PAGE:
Amber Venz Box was a designer and personal ­shopper-turned blogger when, in 2011, at the age of 23, she founded the influencer-commission network RewardStyle. By 2021, the Dallas-based company had expanded into a global influencer-­marketing platform, rebranded as LTK (short for ­LikeToKnowIt), and earned a valuation of $2 billion. As the com­pany morphed, so did the founder's sense of its purpose. --As told to Christine Lagorio-Chafkin

I grew up believing that success should be highly visible. And my professional experience prior to LTK was in communications. So, in the company's early years, I needed to have press and awards, to have celebrities using our products, and to have the right investors. I'm embarrassed to say that early on, almost half my time was spent working maniacally to achieve those things.

Then, a few years ago, I was speaking with a friend who is an entrepreneur further along in his career, James Beshara. I got pretty emotional. I was like, 'I'm just so ... sad. There are so many elements of our business that I've been reaching for and that haven't turned out the way I wanted.' He told me: 'You know, Amber, happiness is your expec­tations minus reality.' That made me think hard about my priorities.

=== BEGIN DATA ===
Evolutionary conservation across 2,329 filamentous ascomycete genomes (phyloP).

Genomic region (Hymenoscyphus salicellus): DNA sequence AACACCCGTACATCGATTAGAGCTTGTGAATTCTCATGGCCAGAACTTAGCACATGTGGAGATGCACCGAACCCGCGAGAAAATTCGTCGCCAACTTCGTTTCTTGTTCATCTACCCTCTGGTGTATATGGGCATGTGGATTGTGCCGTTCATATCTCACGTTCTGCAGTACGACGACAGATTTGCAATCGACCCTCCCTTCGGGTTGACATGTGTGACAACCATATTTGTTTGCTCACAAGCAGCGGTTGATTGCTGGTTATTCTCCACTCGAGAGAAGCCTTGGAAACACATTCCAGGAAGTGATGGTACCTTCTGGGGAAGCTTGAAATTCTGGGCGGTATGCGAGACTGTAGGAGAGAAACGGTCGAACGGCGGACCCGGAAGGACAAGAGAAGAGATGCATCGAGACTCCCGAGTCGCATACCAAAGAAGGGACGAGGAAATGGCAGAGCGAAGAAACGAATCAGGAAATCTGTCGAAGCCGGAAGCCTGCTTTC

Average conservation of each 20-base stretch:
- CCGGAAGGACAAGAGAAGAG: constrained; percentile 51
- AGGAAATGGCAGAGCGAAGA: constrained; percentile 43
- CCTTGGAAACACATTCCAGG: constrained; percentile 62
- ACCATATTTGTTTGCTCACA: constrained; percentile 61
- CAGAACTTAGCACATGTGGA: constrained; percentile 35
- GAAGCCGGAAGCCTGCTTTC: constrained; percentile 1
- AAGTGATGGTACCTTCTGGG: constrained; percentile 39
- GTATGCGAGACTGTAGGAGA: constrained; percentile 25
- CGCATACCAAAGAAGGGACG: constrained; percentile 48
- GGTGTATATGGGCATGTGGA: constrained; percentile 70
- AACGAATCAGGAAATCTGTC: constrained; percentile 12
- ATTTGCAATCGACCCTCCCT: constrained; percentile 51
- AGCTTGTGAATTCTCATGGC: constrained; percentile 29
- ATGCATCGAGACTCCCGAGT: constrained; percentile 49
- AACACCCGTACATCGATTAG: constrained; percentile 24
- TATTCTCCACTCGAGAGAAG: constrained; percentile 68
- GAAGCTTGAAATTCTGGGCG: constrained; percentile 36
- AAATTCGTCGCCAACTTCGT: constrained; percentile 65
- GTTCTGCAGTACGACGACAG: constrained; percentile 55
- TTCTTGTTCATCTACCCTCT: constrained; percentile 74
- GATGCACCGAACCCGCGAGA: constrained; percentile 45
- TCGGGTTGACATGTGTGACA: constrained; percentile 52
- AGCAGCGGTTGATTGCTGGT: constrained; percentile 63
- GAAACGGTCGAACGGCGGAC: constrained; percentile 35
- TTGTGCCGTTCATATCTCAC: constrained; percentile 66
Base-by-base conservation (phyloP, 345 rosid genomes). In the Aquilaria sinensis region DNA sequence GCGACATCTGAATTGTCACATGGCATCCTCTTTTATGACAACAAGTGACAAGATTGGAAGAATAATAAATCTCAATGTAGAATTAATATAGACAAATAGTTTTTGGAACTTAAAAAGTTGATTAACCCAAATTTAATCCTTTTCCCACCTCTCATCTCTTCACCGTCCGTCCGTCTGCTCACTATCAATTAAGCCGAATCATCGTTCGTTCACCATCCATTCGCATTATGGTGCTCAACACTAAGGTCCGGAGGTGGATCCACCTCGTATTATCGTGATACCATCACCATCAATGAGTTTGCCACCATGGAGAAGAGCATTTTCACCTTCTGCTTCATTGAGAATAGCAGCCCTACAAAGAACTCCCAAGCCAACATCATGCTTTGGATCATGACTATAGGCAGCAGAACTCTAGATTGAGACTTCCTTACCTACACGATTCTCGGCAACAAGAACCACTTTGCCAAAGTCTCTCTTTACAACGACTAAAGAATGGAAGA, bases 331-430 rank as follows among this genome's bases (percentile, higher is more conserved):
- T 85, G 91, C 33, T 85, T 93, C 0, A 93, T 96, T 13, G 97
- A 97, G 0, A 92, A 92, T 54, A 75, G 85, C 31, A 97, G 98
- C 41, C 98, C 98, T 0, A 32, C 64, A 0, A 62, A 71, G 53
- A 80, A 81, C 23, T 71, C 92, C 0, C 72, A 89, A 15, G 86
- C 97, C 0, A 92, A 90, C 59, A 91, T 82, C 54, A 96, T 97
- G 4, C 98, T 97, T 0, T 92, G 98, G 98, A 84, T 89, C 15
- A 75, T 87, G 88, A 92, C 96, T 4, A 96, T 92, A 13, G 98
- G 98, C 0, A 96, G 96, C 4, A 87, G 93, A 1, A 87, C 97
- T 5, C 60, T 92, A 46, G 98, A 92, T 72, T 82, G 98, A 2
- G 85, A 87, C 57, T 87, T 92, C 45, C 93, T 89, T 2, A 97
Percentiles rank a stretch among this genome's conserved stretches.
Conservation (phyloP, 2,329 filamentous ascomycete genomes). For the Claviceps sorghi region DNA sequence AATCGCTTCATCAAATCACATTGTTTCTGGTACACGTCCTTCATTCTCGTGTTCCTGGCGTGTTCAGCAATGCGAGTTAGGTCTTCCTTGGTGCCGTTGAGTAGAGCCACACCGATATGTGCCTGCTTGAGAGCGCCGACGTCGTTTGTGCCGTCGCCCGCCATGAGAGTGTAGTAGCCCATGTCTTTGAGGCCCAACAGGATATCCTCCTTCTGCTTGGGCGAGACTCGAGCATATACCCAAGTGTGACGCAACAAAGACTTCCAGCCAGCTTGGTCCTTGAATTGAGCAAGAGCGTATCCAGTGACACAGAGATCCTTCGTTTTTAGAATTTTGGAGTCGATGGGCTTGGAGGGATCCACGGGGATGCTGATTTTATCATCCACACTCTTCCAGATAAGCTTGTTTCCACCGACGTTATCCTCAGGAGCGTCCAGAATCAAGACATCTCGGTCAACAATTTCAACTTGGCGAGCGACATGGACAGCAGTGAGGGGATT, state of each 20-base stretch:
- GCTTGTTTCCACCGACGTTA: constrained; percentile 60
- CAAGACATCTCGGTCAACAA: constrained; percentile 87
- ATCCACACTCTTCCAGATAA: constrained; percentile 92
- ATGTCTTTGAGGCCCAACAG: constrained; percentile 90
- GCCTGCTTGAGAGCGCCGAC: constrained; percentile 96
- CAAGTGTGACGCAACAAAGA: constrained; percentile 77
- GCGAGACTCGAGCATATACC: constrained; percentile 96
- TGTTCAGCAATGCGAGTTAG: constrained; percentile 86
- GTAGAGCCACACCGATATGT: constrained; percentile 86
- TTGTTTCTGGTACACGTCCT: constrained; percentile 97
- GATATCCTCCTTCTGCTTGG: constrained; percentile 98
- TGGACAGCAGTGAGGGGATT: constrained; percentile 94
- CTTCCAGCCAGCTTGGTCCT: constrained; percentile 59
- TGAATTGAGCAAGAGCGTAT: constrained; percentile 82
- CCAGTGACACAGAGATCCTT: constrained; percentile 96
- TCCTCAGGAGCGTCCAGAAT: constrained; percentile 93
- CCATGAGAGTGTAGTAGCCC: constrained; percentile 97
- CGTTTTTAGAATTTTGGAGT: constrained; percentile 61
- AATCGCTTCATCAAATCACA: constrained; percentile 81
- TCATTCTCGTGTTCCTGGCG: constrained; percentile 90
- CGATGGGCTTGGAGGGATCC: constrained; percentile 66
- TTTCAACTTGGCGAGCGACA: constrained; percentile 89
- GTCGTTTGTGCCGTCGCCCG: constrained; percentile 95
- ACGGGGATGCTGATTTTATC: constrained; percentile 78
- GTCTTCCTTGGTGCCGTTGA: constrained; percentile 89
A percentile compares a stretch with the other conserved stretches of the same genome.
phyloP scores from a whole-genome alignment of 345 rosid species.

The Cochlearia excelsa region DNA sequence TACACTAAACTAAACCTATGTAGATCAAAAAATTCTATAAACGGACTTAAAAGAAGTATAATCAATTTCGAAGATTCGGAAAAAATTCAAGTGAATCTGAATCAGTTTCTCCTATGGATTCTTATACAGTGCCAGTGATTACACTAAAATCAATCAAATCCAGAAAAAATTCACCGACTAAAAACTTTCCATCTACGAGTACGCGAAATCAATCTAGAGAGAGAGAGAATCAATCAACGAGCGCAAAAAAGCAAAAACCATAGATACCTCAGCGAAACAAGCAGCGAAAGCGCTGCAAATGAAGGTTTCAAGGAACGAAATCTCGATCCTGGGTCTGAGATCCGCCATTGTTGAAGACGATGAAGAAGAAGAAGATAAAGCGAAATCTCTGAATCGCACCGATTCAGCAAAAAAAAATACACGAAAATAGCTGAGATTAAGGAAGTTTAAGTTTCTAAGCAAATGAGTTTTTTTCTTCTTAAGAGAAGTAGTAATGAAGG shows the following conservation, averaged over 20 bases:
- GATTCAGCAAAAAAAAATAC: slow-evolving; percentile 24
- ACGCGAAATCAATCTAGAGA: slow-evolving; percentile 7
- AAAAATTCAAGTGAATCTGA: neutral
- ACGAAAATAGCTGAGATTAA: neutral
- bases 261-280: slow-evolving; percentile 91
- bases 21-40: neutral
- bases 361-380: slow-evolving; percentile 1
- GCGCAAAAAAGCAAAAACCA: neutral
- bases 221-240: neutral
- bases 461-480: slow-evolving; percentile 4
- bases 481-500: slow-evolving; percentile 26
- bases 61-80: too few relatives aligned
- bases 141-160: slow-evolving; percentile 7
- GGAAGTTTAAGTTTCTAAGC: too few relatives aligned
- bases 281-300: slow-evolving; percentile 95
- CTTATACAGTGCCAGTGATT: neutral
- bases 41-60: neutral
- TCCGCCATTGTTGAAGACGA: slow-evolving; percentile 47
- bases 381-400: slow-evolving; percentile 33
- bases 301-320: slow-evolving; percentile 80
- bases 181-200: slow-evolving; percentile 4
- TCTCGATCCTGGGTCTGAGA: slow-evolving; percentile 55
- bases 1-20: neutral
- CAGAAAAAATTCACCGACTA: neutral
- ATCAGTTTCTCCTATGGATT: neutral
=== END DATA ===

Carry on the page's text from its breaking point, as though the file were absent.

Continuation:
Luckily, while I was out chasing external validation, the business was growing in ways that matter. Relatable people next door were using our platform, and they ended up being the best influencers for us. It was a turning point for me to realize I had been com­pletely wrong. Building a business on others' fame isn't success--it makes you vulnerable.

Once I realized that, we began to focus on freeing ourselves of dependence on any given celebrity or platform and launched our own app. Now, as a leader, I focus on the things that matter. I have to predict: What are the dependencies? What are the on-ramps to our product? What drives people in and keeps them there? And what could change about that?